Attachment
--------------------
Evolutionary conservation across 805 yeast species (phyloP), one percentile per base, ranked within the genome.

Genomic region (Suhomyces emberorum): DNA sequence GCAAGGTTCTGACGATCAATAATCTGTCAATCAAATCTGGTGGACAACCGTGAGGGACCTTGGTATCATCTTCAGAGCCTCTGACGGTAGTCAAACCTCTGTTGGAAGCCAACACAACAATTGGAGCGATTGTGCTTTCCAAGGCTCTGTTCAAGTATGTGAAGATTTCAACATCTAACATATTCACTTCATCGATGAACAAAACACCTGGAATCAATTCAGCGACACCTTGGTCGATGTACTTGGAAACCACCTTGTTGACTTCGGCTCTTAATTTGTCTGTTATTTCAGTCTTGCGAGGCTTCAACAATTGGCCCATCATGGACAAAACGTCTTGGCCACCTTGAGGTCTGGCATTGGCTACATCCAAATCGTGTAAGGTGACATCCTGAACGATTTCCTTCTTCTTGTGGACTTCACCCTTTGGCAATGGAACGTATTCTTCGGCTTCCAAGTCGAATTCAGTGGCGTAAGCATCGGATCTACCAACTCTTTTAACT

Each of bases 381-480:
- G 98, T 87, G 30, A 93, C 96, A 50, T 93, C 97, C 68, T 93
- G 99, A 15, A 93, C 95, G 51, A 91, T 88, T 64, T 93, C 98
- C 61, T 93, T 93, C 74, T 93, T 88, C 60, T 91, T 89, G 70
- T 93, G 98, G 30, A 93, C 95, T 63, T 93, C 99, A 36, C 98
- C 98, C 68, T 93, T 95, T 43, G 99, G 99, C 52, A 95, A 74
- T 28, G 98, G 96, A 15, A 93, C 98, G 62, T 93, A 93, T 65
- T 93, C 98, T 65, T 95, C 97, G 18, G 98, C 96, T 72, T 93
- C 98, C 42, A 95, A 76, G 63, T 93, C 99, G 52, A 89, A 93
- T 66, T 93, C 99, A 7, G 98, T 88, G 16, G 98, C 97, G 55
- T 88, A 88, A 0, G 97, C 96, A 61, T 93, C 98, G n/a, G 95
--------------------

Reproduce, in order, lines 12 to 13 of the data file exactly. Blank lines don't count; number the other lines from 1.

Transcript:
- T 66, T 93, C 99, A 7, G 98, T 88, G 16, G 98, C 97, G 55
- T 88, A 88, A 0, G 97, C 96, A 61, T 93, C 98, G n/a, G 95